By Richard Matthew, October 4, 2001
One of the fellows who edit copy on the opinion pages here proposed the other
day that we ban a phrase that has quickly become overused since September
11: “If we (insert action here), then the terrorists have won.”
He may be right, after a fashion. It is certainly true that terrorists, who can’t
possibly defeat the United States militarily, hope mostly to force changes in the
American way of life, and if we do take drastic steps — particularly those that
undermine our fundamental values — then they have achieved some part of their
But to say that repeatedly, about every minor alteration in laws or
practices, depreciates the concept, making it a cliche instead of a cogent
The other day, however, word leaked out about a government plan that, if it is
fully carried out, could be characterized with no other words.
The Bush administration is apparently ready to alter its approaches in the
Israel-Palestinian conflict in an effort to entice cooperation by Arab states in the
fight against terrorism. Since one of the avowed aims of Osama bin Laden and
most other Arab and Islamic terrorists is to weaken U.S. support for Israel, any
significant change in policy would be, in the most literal, direct and inescapable
way, a “victory for terrorism.”
It is disturbing enough that the administration decided to exempt from its
ostensible battle against all terrorists the people who blow up discos and
shopping malls and buses in Israel, intentionally targeting and killing scores of
civilians. It’s worse that it ignores ongoing attacks by those same people so as
not to upset the Arab nations that it seeks to make into our allies.
But the most staggering surrender of all is the apparent decision to reward
those who launched the horrendous attacks on American soil by stating, more
clearly than ever, U.S. support for creation of a Palestinian state — coupled with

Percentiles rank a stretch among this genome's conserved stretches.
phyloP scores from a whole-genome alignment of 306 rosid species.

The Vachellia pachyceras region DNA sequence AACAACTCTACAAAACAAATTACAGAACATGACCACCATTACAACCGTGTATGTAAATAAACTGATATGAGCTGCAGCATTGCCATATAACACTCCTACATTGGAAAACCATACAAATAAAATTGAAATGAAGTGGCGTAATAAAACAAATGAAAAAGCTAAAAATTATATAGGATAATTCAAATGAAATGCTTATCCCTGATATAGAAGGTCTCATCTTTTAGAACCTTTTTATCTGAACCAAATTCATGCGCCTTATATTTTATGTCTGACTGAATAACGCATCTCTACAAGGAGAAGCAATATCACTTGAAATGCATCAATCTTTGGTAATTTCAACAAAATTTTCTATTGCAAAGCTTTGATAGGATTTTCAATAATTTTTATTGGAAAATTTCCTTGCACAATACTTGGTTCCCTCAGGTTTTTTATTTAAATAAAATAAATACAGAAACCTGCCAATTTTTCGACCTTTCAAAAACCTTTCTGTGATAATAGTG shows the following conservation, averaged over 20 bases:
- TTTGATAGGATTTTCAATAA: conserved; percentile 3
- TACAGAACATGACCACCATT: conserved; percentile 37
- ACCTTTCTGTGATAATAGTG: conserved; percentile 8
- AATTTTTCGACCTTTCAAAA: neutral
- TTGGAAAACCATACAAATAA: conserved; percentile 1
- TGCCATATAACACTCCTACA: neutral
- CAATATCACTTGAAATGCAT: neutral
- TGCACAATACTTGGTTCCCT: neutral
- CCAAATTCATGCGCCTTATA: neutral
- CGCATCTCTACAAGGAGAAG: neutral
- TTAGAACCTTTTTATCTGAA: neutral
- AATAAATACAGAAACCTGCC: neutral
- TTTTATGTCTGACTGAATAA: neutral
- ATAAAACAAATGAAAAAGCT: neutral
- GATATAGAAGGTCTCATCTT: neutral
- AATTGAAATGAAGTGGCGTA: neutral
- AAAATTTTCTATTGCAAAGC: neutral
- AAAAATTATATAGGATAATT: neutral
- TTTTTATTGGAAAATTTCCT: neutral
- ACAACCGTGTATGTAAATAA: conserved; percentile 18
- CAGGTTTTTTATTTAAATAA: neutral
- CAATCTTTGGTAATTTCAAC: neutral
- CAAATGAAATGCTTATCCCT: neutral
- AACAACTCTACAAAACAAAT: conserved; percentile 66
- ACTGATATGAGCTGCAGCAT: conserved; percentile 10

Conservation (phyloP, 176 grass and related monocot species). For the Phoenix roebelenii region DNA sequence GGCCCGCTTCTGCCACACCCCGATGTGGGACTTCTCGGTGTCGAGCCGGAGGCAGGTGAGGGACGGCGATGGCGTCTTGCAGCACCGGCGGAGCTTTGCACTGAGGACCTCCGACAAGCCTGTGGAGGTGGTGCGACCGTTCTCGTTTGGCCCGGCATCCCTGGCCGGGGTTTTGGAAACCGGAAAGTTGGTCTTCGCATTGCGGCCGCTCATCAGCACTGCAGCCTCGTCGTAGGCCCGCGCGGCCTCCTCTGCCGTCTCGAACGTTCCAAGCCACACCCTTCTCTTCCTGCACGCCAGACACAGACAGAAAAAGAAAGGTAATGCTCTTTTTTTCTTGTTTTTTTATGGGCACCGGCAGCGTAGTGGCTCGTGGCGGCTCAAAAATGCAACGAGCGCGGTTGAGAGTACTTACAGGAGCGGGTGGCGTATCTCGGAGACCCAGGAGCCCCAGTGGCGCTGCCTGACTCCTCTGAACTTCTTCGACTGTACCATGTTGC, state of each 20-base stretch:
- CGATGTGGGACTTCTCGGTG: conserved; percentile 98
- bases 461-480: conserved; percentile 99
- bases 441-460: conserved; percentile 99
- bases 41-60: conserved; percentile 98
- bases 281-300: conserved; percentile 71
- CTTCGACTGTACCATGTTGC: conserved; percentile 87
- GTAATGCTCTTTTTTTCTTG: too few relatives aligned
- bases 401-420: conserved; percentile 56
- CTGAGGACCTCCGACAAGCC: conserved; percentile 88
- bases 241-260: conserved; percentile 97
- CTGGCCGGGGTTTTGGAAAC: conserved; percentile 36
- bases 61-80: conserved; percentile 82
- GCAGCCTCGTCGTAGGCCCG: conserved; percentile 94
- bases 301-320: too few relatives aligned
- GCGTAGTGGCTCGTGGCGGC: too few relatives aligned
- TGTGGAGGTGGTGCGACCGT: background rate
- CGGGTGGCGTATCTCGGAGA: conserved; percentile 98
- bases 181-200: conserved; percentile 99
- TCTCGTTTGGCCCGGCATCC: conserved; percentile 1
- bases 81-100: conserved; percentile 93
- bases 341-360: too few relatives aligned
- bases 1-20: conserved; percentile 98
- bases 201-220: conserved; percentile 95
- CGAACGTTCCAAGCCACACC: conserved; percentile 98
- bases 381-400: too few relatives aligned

a new push to get Israel to reach a peace agreement with the Palestinians, even
while they continue to launch smaller-scale terrorist assaults against its people.
The New York Times reports administration officials as saying the decision to
make this new push was actually made before the attacks on the World Trade
Center and the Pentagon.
Even if that’s true, and not just a convenient story, it is an abomination
and a betrayal — not only of a staunch friend but of deep principles — to go
ahead with it now, especially in a way that amounts to a political bribe paid to
countries that have long been part of the curse of terrorism.
Of course, Washington must do what it can to dissuade Arab states from
obstructing the effort to strike back at bin Laden’s group and others who
threaten the civilized world.
But it’s dumb at best, criminal at worst, to imagine that we can do
anything that would make them actually help — by fighting the terrorists who
operate within their borders, or, in some cases, within their employ.
At the United Nations on Tuesday, Arab ambassadors one by one stood to
pledge their support and cooperation in the battle against terrorism — and by
their words made it clear that they were offering little more than lip service
while requiring that the United States turn against Israel in return.
Creation of a Palestinian state, said the Palestinian envoy, “is not going
to conclude the battle against international terrorism, but it is a necessary
And so the Bush administration rushes to accommodate the demand. America
has but one ally in the Middle East, and now we betray it to curry favor with
nations that will never be even neutral toward us, much less our friends. Sorry
to say it again, but it looks as if the terrorists have won.